Imagine two friends, Fred and Joe, each age 60 with a Roth IRA that had been opened ten years previously, with a balance of $200,000. Fred’s self-directed IRA could write a mortgage on Joe’s house, while Joe could write a mortgage on Fred’s house; at 10% interest, each IRA would earn $20,000 in interest annually. The interest, earnings, could be paid out tax free to each man; at the same time, each might deduct (check with your tax advisor!) the $20,000 he paid in interest from his Federal taxes, creating $20,000 in tax-free income. More creative scenarios are left to the reader as an exercise; suffice it to say that the combination of qualified Roth distributions and self-directed investments could easily lead to a situation where the Federal state legally saw many of its citizens avoid taxes entirely.
There are limits; as SmartMoney outlines, "(e)xamples of what the IRS (or the Department of Labor) may consider to be prohibited transactions include the following: (h)aving your IRA buy stock or other assets from you or sell them to you; (h)aving your IRA lease assets from you or to you; (h)aving your IRA buy stock in a corporation in which you have a controlling interest; (h)aving your IRA lend to you or borrow from you; (h)aving your IRA engage in transactions with certain related parties and/or family members." (Some examples of related parties and family members are given here.) Even so, mutually-beneficial friends could take advantage, as well as cousins, uncles/aunts to nieces/nephews, etc. Using the Federal Gift Tax exclusion, a great aunt or uncle could provide the benefits of some tax-free income to a young person otherwise unable to take money out of a Roth IRA directly, or by leaving a qualified Roth to a younger person upon death.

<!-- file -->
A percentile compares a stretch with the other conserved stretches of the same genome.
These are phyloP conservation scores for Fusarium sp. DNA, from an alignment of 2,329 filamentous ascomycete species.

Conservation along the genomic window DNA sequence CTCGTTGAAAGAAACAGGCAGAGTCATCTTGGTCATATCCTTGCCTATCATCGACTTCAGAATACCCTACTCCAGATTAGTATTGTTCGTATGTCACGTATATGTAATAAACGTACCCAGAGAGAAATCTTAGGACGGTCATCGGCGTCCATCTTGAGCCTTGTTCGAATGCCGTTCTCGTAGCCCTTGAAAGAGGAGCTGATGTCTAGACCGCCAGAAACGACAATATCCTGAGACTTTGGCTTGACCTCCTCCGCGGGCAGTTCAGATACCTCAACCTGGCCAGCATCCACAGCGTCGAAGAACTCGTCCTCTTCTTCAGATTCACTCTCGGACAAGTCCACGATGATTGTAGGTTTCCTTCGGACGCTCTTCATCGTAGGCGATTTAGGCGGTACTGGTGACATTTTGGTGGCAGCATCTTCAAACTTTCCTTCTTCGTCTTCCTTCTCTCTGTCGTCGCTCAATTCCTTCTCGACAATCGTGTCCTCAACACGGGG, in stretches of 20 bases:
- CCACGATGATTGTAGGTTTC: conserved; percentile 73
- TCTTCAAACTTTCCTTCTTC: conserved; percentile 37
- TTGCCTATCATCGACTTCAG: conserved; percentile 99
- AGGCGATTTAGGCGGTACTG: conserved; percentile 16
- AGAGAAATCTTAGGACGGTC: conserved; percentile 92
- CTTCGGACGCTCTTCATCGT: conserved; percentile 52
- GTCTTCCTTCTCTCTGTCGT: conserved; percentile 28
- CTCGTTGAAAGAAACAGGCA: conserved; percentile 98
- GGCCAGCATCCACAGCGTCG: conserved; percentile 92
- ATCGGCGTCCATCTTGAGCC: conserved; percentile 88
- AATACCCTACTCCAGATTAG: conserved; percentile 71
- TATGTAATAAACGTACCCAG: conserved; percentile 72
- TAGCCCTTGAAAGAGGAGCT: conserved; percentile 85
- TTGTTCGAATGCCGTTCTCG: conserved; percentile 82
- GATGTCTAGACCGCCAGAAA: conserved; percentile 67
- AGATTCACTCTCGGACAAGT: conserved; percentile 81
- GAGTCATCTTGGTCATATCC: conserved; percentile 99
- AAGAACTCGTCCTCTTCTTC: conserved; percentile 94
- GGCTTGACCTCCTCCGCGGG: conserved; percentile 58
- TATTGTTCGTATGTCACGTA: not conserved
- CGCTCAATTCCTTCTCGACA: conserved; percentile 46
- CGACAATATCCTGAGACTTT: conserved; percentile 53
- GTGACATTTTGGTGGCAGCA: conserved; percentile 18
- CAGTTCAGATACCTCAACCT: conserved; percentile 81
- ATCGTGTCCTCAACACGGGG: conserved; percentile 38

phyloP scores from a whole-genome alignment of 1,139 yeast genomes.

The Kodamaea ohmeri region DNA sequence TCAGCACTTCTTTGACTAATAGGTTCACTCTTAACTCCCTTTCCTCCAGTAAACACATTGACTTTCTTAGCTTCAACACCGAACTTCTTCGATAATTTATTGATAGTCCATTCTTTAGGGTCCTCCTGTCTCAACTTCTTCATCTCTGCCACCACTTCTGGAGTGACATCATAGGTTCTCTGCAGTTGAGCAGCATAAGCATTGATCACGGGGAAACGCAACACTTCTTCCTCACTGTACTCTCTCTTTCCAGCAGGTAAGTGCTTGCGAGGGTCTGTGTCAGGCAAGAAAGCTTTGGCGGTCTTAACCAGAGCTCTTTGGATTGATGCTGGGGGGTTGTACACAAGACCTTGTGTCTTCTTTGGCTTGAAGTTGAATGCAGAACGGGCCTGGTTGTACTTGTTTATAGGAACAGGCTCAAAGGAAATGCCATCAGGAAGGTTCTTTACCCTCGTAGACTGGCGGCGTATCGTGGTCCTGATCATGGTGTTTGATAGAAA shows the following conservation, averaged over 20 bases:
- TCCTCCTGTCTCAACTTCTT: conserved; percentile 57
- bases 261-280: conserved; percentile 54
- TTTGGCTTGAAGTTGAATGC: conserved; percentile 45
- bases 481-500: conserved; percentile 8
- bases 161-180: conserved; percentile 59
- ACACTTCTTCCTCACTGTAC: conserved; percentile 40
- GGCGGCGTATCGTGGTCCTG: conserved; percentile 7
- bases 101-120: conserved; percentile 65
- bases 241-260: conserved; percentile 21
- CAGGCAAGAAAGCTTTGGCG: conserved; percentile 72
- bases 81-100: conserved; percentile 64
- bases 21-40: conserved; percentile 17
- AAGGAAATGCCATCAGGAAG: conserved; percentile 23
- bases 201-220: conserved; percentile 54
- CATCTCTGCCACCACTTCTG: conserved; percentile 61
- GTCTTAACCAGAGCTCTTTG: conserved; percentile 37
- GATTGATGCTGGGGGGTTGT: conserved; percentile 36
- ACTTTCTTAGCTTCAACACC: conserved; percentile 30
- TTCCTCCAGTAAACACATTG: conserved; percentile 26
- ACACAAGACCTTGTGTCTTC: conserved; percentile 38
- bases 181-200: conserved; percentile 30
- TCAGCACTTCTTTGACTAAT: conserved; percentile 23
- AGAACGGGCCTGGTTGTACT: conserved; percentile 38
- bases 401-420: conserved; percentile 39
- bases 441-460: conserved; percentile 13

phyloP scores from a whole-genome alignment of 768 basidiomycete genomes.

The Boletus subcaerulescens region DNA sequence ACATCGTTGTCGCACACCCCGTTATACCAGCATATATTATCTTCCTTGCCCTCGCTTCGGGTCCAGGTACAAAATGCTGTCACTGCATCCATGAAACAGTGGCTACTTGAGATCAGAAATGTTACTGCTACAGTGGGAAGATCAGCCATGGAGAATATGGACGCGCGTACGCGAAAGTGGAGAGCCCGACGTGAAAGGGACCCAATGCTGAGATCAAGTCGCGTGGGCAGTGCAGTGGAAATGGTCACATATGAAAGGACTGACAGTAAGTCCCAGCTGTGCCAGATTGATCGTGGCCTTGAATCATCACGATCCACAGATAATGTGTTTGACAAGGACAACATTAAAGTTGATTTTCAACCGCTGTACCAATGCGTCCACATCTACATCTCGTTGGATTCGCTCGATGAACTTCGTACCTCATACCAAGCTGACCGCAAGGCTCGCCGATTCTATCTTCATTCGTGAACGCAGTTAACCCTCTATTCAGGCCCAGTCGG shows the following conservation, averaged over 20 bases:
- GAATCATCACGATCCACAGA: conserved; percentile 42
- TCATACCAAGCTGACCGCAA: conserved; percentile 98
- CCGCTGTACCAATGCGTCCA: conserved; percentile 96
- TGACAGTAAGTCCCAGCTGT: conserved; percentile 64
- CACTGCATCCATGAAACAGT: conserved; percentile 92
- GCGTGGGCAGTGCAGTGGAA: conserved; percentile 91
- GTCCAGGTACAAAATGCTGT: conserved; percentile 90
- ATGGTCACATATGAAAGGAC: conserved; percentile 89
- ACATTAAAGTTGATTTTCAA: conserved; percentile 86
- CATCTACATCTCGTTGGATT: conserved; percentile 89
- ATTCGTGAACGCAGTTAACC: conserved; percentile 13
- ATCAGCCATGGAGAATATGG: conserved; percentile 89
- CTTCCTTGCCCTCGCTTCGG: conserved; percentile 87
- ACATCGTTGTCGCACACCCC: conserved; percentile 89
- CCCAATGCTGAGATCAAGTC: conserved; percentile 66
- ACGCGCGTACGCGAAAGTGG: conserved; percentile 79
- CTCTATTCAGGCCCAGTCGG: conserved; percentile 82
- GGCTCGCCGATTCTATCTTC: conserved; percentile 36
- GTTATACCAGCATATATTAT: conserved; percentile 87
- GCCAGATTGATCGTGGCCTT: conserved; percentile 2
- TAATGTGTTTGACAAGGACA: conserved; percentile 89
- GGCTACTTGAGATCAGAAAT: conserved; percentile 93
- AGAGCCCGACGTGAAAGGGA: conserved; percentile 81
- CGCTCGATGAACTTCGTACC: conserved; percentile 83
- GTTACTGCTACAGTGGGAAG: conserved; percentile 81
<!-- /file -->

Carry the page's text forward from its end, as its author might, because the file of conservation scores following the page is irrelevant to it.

This situation is treacherous for the Federal Government. As Gary North outlined, 2010 is the year that Social Security will take in less net revenue to the government in FICA "taxes" than is paid out in benefits. North proposes a few solutions: "(l)et’s see if Congress will kick the can some more. Let’s see if Congress passes hikes in the FICA tax rates in 2010, or extends the wage base that pays the tax beyond today’s $106,800 limit. My guess: Congress will kick the can. The deficit will grow."
What is certain is that out-of-control spending will continue, and meaningful benefits for those on Social Security will have to be funded from somewhere. My guess for the most likely future source is a wealth tax on the retirement accounts of those who have distrusted the word of the Federal Government to pay benefits, but who have curiously trusted that same government with regard to retirement account security. Remember that Social Security benefits themselves were once tax-free. The promise of tax-free earnings from a Roth IRA must likewise be reneged upon if the Federal State survives.